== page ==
The COVID-19 pandemic has acted as a catalyst for accelerated digital transformation leading to a number of digital trends in the sports industry coming to the fore prior to when anyone previously thought they may. Users of digital platforms, be they brands or rights holders, and the platforms themselves have quickly evolved and iterated their offering to respond to this mass change in consumer and fan behaviour. Seven League’s seven digital trends in the sports industry report summarises what they believe will be the main themes for 2021. In summary these are:

  1. We all watch together – consumers are more used to social experiences being built alongside content. 2021 will the year we discover if sports fans want to watch content socially, or continue to view on a second screen
  2. Sports adopt social commerce – Social media companies made it easier for businesses to sell physical products adding in-built ecommerce capability to their platforms. Having spent years building social media followings and trying to monetise via sponsored content, sports rights holders will now start to develop propositions to monetise this audience directly
  3. Broadcast re-versioning – 2020 saw sports broadcasts of the same game being packaged up for different audiences in a different way that suited their requirements. More personalised and localised content will continue in 2021, building on the different distribution routes already being tried
  4. Clubs go direct to consumer (D2C) – As physical, in-person revenues plummet, sport looked to digital products they could offer via subscription to fans. Fuelled by the need to diversify revenues and better availability of off the shelf tools, we’ll see more subscription-based and direct-to-consumer offerings in 2021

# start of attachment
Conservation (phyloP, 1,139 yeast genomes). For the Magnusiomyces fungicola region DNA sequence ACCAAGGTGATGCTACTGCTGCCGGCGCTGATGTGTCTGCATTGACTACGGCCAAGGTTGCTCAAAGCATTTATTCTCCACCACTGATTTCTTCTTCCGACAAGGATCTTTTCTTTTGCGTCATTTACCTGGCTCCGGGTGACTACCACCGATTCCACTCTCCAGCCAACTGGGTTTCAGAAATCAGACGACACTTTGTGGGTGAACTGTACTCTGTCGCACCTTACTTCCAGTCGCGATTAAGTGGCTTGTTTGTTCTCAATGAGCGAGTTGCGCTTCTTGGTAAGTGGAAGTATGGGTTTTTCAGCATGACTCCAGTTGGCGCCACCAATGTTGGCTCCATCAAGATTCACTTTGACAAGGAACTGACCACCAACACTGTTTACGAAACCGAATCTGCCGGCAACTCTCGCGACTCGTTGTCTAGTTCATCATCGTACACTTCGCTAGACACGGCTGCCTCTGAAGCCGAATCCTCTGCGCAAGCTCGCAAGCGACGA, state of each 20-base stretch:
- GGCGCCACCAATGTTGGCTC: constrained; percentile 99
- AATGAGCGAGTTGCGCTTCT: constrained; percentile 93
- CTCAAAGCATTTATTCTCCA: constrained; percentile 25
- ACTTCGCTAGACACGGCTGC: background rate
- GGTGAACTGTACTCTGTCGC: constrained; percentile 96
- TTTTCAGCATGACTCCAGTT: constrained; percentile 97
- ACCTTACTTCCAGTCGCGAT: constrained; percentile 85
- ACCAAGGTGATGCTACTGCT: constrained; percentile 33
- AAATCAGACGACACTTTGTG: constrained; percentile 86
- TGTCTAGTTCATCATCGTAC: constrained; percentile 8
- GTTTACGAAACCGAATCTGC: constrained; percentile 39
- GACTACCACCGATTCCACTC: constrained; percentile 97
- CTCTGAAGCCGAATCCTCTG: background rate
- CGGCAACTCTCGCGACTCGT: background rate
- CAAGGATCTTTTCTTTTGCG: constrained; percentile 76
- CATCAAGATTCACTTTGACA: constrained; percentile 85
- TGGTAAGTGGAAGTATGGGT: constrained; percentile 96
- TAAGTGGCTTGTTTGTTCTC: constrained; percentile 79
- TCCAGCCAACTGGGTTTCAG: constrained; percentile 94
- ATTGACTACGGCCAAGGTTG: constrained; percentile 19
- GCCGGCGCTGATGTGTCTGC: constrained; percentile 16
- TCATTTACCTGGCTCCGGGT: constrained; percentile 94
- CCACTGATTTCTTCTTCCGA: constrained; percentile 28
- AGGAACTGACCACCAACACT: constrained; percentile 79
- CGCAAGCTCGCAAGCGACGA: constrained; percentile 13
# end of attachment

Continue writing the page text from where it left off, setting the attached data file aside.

5. The rise of audio – following the explosion of pre-recorded audio in the form of podcasts, live audio has become popular too via platforms like Clubhouse. Moderation to minimise toxicity is a challenge that needs to be overcome, but we’re likely to see the sports industry build propositions as consumers preference to listen from reading shifts
  6. The great flattening – a gradual blending of social media platforms functionality has been happening over recent years. As soon as a new feature is launched and becomes popular the other platforms release their own version of it. As this continues we may start to see sports organisations rationalising the platforms they’re on
  7. The era of the moderator – live interactivity, group chat and just ‘hanging out’ with one another has grown in popularity through features like Twitch’s chat function, platforms like Slack and Discord and video games become more social (e.g. Roblox and Fortnite). As sports organisations move from one way broadcast communications to active engagement, moderators will be required to encourage integration and engagement whilst ensuring communication and behaviours are appropriate

To read the full digital trends in the sports industry report, click here.

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